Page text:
That said, Solti’s reading is essentially the same. His trademark drive and energy are everywhere apparent, though his maniacal temperament seems less overbearing. There is poetry and elegance, but even in the quieter and slower passages, the direction and focus of the music are never forgotten. He also deserves credit for the sheer unity of this performance, for the fact that everybody is clearly working towards a common musical purpose, and one they all seem to believe in, however much they may, or may not, have been harassed into it by the “screaming skull.”
No weak links in the cast, but one or two particularly impressive performances. Jon Vickers, as Siegmund, is captured near the start of his Wagnerian career, he made his Bayreuth debut two years earlier in the same role. His performance here is noble and heroic, but agile and nuanced too. Claire Watson is less imposing as Sieglinde, but makes up for it in the dark richness of her tone, which comes across as an alto-like elegance in the lower register. Anita Välkki has an attractive purity of tone as Brünnhilde, accurate, if unsophisticated singing, characterized by big, round vowel sounds. Hans Hotter produced this staging as well as singing Wotan. The visuals failed to impress the critics, so it is just as well that his vocal performance was up to scratch. There is plenty of authority in his singing, and plenty of drama. Other recordings capture better Wotans from him though, particularly Solti’s Vienna version, where his tone has more focus and seems more controlled. Rita Gorr sounds quite abrasive as Fricka, certainly a dramatic performance but not a pretty one: You never forget she’s angry. The Royal Opera’s previous policy of engaging company singers for lead roles is only maintained here in the case of Michael Langdon, whose Hunding is as dependable as it is deep. And the company really excels in the valkyries it fields, some of whom went on to bigger things: Marie Collier, Margreta Elkins, Josephine Veasey.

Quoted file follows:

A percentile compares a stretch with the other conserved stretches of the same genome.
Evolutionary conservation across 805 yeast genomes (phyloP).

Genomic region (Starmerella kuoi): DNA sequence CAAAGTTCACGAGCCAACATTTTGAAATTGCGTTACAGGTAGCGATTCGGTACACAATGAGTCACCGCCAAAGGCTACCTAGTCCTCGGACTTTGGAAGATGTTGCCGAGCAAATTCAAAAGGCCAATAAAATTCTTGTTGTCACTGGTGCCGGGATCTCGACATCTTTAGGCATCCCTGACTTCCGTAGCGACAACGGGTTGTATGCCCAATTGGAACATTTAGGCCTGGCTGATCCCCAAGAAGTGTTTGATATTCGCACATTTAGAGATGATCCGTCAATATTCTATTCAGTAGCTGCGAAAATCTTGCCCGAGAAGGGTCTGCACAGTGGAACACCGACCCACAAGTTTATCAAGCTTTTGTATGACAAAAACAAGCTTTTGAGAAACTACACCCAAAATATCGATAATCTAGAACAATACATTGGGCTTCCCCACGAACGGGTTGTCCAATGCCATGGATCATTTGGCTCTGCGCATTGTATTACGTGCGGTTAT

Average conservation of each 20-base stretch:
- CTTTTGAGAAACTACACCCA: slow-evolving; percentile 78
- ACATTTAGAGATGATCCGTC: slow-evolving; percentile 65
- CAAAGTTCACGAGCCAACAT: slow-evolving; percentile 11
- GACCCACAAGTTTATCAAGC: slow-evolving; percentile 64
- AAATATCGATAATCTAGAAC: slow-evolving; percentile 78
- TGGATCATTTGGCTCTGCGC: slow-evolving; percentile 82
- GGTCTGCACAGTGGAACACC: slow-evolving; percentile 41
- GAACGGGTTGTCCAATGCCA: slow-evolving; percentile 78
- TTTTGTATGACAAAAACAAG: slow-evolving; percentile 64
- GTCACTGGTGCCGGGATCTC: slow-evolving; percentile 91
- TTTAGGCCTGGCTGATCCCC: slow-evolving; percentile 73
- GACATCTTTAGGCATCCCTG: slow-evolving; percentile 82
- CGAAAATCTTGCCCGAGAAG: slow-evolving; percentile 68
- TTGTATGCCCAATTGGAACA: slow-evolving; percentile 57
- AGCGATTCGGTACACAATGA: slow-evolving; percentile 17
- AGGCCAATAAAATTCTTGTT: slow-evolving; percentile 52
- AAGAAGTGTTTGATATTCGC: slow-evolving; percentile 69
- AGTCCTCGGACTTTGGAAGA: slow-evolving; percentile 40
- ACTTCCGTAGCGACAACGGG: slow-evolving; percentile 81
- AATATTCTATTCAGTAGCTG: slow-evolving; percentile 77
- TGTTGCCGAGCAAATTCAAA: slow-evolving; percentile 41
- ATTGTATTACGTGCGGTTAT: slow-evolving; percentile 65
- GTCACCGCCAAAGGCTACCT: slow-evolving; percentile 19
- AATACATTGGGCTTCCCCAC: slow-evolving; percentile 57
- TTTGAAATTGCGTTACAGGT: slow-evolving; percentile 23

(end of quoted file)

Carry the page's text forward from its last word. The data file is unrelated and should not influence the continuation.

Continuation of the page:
The recording was made for broadcast by the BBC and, given its age, is very good. There is no noise at all, and only a few minor pitch fluctuations in the second act. Digital remastering is credited to Paul Baily at Re:Sound, but no details are given of what exactly he has done. Given the flatness of the tone, his noise removal seems to have been quite ruthless on the upper partials. The biggest problem with the source recording is the distance of the singers, and many of the players too, from the mikes. 
Given the recent backlash against Solti’s Vienna Ring cycle, many may feel that another Walküre from him adds insult to injury. Yet, despite the cover design, which features an image of him at the podium open-mouthed—very possibly screaming—and places his name above that of the composer in a much larger font, this recording isn’t really about Solti. He certainly gives the performance drive and focus, but it is a less distinctive interpretation than the one he set down in Vienna. Instead, it is the strong cast that makes this reissue worthwhile, some of the biggest names of the day, working together as a real ensemble.